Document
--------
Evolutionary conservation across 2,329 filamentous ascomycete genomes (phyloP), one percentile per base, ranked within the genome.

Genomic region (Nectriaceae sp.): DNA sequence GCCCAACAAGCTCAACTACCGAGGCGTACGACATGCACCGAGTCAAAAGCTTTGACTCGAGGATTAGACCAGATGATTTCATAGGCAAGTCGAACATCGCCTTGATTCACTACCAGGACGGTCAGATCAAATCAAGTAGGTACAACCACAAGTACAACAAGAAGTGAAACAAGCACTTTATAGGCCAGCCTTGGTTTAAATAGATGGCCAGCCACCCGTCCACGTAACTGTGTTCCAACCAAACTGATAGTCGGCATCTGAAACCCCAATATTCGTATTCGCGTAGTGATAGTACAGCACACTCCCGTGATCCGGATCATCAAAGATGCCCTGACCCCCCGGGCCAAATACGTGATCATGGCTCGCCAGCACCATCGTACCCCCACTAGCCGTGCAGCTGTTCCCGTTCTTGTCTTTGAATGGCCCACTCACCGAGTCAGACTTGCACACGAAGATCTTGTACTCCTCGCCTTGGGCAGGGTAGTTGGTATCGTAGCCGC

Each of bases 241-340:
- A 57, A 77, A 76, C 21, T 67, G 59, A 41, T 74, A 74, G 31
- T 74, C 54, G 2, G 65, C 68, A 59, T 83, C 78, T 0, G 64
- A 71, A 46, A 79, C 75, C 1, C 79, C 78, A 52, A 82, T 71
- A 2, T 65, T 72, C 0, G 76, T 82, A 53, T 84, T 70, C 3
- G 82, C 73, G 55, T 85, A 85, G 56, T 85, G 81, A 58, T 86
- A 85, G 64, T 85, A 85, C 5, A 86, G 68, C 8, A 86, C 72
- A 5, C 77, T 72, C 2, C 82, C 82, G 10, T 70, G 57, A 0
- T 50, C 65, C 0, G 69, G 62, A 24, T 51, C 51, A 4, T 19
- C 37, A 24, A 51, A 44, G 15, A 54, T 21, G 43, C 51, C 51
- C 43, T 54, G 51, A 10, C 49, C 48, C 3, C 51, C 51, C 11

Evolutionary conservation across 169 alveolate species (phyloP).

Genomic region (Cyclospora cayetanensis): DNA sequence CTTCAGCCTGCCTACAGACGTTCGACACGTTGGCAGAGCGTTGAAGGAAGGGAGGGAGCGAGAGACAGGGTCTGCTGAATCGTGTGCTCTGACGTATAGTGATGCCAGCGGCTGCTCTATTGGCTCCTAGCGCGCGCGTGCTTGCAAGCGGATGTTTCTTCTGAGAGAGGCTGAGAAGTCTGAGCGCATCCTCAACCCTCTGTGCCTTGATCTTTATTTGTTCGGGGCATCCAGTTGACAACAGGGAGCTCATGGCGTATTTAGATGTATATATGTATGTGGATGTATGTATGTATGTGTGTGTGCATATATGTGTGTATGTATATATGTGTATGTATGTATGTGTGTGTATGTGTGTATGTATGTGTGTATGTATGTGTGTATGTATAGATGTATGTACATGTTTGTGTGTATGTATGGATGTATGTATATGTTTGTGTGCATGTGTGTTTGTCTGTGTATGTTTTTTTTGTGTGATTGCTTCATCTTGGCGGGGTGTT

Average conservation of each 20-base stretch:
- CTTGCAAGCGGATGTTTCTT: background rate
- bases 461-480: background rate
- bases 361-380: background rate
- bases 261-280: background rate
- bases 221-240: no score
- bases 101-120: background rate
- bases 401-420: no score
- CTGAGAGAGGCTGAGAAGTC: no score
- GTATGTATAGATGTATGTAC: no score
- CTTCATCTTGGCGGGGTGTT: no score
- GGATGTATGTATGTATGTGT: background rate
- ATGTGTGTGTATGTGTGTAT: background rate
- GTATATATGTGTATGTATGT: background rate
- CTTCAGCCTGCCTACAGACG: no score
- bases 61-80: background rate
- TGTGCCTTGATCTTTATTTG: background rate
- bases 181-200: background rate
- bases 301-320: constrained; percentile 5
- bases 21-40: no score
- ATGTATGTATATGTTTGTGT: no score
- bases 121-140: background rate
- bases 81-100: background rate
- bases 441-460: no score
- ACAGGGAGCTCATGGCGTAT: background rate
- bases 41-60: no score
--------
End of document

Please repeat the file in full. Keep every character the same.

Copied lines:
Evolutionary conservation across 2,329 filamentous ascomycete genomes (phyloP), one percentile per base, ranked within the genome.

Genomic region (Nectriaceae sp.): DNA sequence GCCCAACAAGCTCAACTACCGAGGCGTACGACATGCACCGAGTCAAAAGCTTTGACTCGAGGATTAGACCAGATGATTTCATAGGCAAGTCGAACATCGCCTTGATTCACTACCAGGACGGTCAGATCAAATCAAGTAGGTACAACCACAAGTACAACAAGAAGTGAAACAAGCACTTTATAGGCCAGCCTTGGTTTAAATAGATGGCCAGCCACCCGTCCACGTAACTGTGTTCCAACCAAACTGATAGTCGGCATCTGAAACCCCAATATTCGTATTCGCGTAGTGATAGTACAGCACACTCCCGTGATCCGGATCATCAAAGATGCCCTGACCCCCCGGGCCAAATACGTGATCATGGCTCGCCAGCACCATCGTACCCCCACTAGCCGTGCAGCTGTTCCCGTTCTTGTCTTTGAATGGCCCACTCACCGAGTCAGACTTGCACACGAAGATCTTGTACTCCTCGCCTTGGGCAGGGTAGTTGGTATCGTAGCCGC

Each of bases 241-340:
- A 57, A 77, A 76, C 21, T 67, G 59, A 41, T 74, A 74, G 31
- T 74, C 54, G 2, G 65, C 68, A 59, T 83, C 78, T 0, G 64
- A 71, A 46, A 79, C 75, C 1, C 79, C 78, A 52, A 82, T 71
- A 2, T 65, T 72, C 0, G 76, T 82, A 53, T 84, T 70, C 3
- G 82, C 73, G 55, T 85, A 85, G 56, T 85, G 81, A 58, T 86
- A 85, G 64, T 85, A 85, C 5, A 86, G 68, C 8, A 86, C 72
- A 5, C 77, T 72, C 2, C 82, C 82, G 10, T 70, G 57, A 0
- T 50, C 65, C 0, G 69, G 62, A 24, T 51, C 51, A 4, T 19
- C 37, A 24, A 51, A 44, G 15, A 54, T 21, G 43, C 51, C 51
- C 43, T 54, G 51, A 10, C 49, C 48, C 3, C 51, C 51, C 11

Evolutionary conservation across 169 alveolate species (phyloP).

Genomic region (Cyclospora cayetanensis): DNA sequence CTTCAGCCTGCCTACAGACGTTCGACACGTTGGCAGAGCGTTGAAGGAAGGGAGGGAGCGAGAGACAGGGTCTGCTGAATCGTGTGCTCTGACGTATAGTGATGCCAGCGGCTGCTCTATTGGCTCCTAGCGCGCGCGTGCTTGCAAGCGGATGTTTCTTCTGAGAGAGGCTGAGAAGTCTGAGCGCATCCTCAACCCTCTGTGCCTTGATCTTTATTTGTTCGGGGCATCCAGTTGACAACAGGGAGCTCATGGCGTATTTAGATGTATATATGTATGTGGATGTATGTATGTATGTGTGTGTGCATATATGTGTGTATGTATATATGTGTATGTATGTATGTGTGTGTATGTGTGTATGTATGTGTGTATGTATGTGTGTATGTATAGATGTATGTACATGTTTGTGTGTATGTATGGATGTATGTATATGTTTGTGTGCATGTGTGTTTGTCTGTGTATGTTTTTTTTGTGTGATTGCTTCATCTTGGCGGGGTGTT

Average conservation of each 20-base stretch:
- CTTGCAAGCGGATGTTTCTT: background rate
- bases 461-480: background rate
- bases 361-380: background rate
- bases 261-280: background rate
- bases 221-240: no score
- bases 101-120: background rate
- bases 401-420: no score
- CTGAGAGAGGCTGAGAAGTC: no score
- GTATGTATAGATGTATGTAC: no score
- CTTCATCTTGGCGGGGTGTT: no score
- GGATGTATGTATGTATGTGT: background rate
- ATGTGTGTGTATGTGTGTAT: background rate
- GTATATATGTGTATGTATGT: background rate
- CTTCAGCCTGCCTACAGACG: no score
- bases 61-80: background rate
- TGTGCCTTGATCTTTATTTG: background rate
- bases 181-200: background rate
- bases 301-320: constrained; percentile 5
- bases 21-40: no score
- ATGTATGTATATGTTTGTGT: no score
- bases 121-140: background rate
- bases 81-100: background rate
- bases 441-460: no score
- ACAGGGAGCTCATGGCGTAT: background rate
- bases 41-60: no score